When my queue number appeared, I was directed to desk 13. There, a gentleman reviewed my forms, Xeroxed my passport and residence permit, had me sign on the line, and within minutes, told me, “You’ll get your personnummer in the mail in three to four weeks, then bring it back here and you can register for the social insurance program.” (Americans know this program by it’s political nickname “European-style, socialist health care.” My American friend Ty, who also recently emigrated to Sweden, knows it by the name “The first time I’ve ever had health insurance in my life.”)
When the papers were shuffled and stapled, I asked the man at the desk, “Is that it?” He responded, “Yes, that’s all,” and he declared, “Welcome to Sweden.” My stomach almost dropped and I answered, “It’s good to be here.”
In a testament to Sweden’s legendary efficiency, my personnummer arrived in the mail in a decidedly un-government-looking Skatteverket envelope less than a week later. In contrast, I ordered a copy of a form from the City of Louisville government about five weeks ago and it still hasn’t arrived at my Kentucky office (aka my parents’ mailbox).
I returned to Skatteverket the following week, with personnummer in tow, to register for the insurance system. That experience was equally painless and expedient, and I was assisted every step of the way by people who seemed like they were happy to help. I could write all day about how doing such things in America would be an all-day, totally inconvenient pain in the ass, but I’m sure anyone who reads my writing regularly could predict every word of it.
This week, I registered for Swedish language classes with the national school SFI (basically Swedish For Immigrants). These classes are run by the government, paid for with tax money, and free for immigrants. I can attend four hours per day of classes up to five days a week.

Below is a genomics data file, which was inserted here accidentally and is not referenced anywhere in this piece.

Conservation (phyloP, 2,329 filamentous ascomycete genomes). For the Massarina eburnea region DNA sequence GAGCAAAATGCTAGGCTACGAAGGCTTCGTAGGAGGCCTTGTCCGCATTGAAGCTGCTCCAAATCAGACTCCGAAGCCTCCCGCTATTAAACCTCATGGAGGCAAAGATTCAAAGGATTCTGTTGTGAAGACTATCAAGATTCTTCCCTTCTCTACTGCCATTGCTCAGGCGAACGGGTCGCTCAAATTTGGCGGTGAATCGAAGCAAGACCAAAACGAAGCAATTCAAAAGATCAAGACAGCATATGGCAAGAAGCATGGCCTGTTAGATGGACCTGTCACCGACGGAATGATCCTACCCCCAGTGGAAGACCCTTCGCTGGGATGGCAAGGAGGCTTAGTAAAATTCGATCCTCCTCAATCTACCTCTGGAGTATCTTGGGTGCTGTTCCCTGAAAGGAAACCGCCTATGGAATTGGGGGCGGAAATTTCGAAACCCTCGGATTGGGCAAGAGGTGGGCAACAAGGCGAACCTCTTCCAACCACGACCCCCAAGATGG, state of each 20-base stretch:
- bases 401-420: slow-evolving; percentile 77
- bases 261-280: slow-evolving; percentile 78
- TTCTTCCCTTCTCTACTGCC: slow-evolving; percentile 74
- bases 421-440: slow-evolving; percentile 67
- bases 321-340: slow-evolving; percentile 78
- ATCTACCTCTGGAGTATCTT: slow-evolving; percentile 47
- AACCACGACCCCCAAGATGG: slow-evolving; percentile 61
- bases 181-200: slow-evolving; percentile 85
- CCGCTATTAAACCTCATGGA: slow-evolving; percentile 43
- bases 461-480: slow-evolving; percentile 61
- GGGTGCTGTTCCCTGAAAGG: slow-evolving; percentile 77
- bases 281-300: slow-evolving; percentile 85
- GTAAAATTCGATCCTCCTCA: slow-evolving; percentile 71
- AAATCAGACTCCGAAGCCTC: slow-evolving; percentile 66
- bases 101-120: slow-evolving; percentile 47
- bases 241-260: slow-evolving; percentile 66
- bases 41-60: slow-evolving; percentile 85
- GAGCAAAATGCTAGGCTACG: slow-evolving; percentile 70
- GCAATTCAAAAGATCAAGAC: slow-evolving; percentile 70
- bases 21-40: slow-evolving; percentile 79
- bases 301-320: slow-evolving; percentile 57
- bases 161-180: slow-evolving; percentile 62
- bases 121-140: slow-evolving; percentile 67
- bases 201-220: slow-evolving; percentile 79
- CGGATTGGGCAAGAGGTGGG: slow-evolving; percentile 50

In fact, there are cash bonuses for completing certain levels of the courses within a designated amount of time. I have already begun learning Swedish – last year i paid for six weeks of classes – and I planned to continue learning, but now I can earn some extra cash while doing it. This place just keeps getting better.
At the SFI office, I took a long test and spoke Swedish with an interviewer in order to be placed in the appropriate level. The four-part exam consisted of reading, listening, speaking and writing. I scored perfectly on reading, very well on listening, not so great on speaking, and okay on writing. Hopefully all that will begin to noticeably improve when I start classes on November 1st.
Learning more of the Swedish language is a fantastic and priceless opportunity that will pay for itself every time I speak with someone. And the money they give me as a bonus for doing it will all be reinvested here in Stockholm. In fact, I think I can safely promise to speak Swedish to every cashier who accepts this money when I spend it around town.
A lot of what makes for good writing is having the time to write.
After spending most of 2009 in Sweden, I’ve been back in America since December. Since being Stateside, I’ve realized that I just haven’t had the time or inspiration to write as much or as often as when I was in Sweden. Certainly, those who follow my articles on this site have noticed the same thing.